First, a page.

The explosion of imaging technologies that evaluate structural, physiologic and molecular properties of cancer, has generated large and diverse amounts of data, ranging from diverse molecular imaging probes to structural and physiologic imaging at the organ level. This transition of oncologic imaging from its industrial era to it is information era has necessitated the development of analytical methods that 1) extract from this data information that is clinically and biologically relevant; 2) integrate imaging, clinical nd genomic data via rigorous statistical and computational methodologies in order to derive models valuable for understanding cancer mechanisms, but also for diagnosis, prognostic assessment, response evaluation, and personalized (or precision) treatment management; 3) are available to the biomedical community for easy use and application, with the aim of understanding, diagnosing, and treating cancer. Building and disseminating advanced information technology for computational cancer phenomics, largely captured by diverse imaging technologies, is the emphasis of the proposed work. In particular, we propose to develop and widely distribute the cancer phenomics toolkit (CapTk), a software suite integrating advanced oncologic image computing and analytics tools that have been developed by our groups here at Penn and offer sophisticated quantitative analytics of oncologic images well beyond currently used methods. Importantly, these informatics tools have been developed in the context of active clinical studies and collaborations and have therefore being inspired and tested by real clinical needs. Although the main focus of our work is CapTk, which we view as an advanced computational suite that can be incorporated into, and further enable, various commercial (e.g. BrainLab, Hologic's, GE's, see letters) and non-commercial (the open source Slicer is our research platform) workstations, we will also use this software suite to develop two focused research prototype workstations leveraging upon the unique strengths of our work and clinical studies at Penn: an Advanced Neuro-Oncologic Computational Imaging Workstation (ANCI) and the Advanced Breast Computational Imaging Workstation (ABCI). In particular, we will pursue the following specific aims:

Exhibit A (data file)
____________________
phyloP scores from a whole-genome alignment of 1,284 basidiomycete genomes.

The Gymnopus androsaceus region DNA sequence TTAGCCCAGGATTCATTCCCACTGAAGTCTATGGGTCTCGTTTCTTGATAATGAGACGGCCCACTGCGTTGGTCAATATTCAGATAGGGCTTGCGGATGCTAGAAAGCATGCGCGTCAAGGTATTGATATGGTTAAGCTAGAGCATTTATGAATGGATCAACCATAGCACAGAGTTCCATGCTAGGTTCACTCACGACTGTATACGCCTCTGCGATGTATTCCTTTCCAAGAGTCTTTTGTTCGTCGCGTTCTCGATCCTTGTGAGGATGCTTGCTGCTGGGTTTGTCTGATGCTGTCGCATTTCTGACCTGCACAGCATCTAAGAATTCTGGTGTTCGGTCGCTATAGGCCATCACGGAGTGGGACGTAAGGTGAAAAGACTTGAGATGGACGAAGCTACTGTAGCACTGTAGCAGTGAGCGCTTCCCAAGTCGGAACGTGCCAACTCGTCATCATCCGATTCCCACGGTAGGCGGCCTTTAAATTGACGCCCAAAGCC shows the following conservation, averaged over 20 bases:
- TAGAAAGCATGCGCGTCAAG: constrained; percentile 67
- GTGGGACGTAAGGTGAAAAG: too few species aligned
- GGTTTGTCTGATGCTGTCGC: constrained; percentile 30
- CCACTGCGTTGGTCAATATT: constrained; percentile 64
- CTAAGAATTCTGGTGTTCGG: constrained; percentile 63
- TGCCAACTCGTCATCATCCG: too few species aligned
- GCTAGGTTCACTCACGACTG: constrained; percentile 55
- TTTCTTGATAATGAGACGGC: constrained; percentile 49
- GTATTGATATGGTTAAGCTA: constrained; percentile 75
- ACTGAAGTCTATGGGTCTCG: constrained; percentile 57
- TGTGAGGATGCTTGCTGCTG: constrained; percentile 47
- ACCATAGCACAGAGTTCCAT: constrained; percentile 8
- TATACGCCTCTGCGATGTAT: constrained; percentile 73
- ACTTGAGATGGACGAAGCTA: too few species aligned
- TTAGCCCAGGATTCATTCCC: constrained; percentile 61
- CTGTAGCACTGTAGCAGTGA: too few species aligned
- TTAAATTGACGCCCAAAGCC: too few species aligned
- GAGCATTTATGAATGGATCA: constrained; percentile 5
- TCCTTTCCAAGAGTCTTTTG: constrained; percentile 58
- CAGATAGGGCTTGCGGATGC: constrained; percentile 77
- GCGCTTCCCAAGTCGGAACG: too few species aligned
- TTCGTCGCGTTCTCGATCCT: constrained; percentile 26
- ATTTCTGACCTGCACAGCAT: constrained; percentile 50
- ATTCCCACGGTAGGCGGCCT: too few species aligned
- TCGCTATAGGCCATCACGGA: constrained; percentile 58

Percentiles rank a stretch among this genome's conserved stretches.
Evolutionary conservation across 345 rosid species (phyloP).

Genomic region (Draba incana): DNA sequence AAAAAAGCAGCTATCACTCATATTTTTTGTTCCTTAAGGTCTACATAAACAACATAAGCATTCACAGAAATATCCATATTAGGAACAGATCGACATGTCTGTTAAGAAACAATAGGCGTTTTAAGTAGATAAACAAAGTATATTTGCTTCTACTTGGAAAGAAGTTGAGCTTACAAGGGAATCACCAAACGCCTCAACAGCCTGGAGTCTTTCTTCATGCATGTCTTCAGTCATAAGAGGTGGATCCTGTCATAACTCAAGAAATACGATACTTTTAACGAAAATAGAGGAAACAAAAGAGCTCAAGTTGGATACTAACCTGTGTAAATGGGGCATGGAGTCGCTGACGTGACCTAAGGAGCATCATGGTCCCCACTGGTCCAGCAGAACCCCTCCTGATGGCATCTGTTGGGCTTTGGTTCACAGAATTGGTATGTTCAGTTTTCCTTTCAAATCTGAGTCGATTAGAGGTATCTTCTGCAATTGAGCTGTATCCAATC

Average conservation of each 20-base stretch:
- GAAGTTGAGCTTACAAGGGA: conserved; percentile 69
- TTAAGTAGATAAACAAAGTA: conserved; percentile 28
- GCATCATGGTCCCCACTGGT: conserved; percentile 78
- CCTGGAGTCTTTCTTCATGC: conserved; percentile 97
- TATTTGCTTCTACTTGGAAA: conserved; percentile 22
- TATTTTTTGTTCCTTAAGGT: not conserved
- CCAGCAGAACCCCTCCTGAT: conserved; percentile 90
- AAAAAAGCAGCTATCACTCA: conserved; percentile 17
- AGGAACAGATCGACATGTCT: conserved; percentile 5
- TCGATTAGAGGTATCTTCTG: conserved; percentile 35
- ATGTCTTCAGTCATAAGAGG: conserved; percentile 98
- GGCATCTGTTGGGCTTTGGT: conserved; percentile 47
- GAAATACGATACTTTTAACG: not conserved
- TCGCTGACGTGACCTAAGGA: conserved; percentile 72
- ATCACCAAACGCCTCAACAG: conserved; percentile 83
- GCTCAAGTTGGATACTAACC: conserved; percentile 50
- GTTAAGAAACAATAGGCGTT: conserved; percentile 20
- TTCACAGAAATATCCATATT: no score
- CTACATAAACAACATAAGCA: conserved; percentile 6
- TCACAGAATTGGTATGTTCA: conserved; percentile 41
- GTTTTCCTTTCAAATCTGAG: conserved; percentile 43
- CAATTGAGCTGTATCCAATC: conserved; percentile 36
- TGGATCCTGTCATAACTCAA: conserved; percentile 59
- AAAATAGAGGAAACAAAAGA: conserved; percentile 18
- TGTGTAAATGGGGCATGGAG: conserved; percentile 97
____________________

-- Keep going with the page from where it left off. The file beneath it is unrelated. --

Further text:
Aim 1) To refine, extensively document and integrate our image analysis algorithms and software into CapTk, which will have 3 major components pertaining to imaging measurements and decision support: Image Registration Suite; Imaging Feature Extraction Suite; Suite for Imaging Analytics and Predictive Modeling.
Aim 2) To develop and test two focused research prototype workstations, ANCI and ABCI, aiming to provide diagnostic and treatment decision support mechanisms for brain and breast cancer management.
Aim 3) Disseminate software and knowledge, via a) deploying our software to the clinic at Penn as well as to selected collaborating institutions, in order to test and further refine the software accordig to feedback; b) freely distributing our software to the research community; c) organizing various educational activities for both clinicians and informaticians, and setting up and maintaining support forums.

Public Health Relevance

This project will develop advanced computer analysis methodology for interpretation of radiologic images of cancer, emphasizing brain and breast cancer. The functionality of the software will substantially transcend limitations of current analysis of cancer images, and will open the way for more precise and effective surgical planning as well as for more specific diagnosis of cancer based on its imaging characteristics, eventually leading to individualized medicine.

National Institute of Health (NIH)
National Cancer Institute (NCI)
Resource-Related Research Projects--Cooperative Agreements (U24)
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Special Emphasis Panel (ZCA1-TCRB-W (M1))
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Redmond, George O
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University of Pennsylvania
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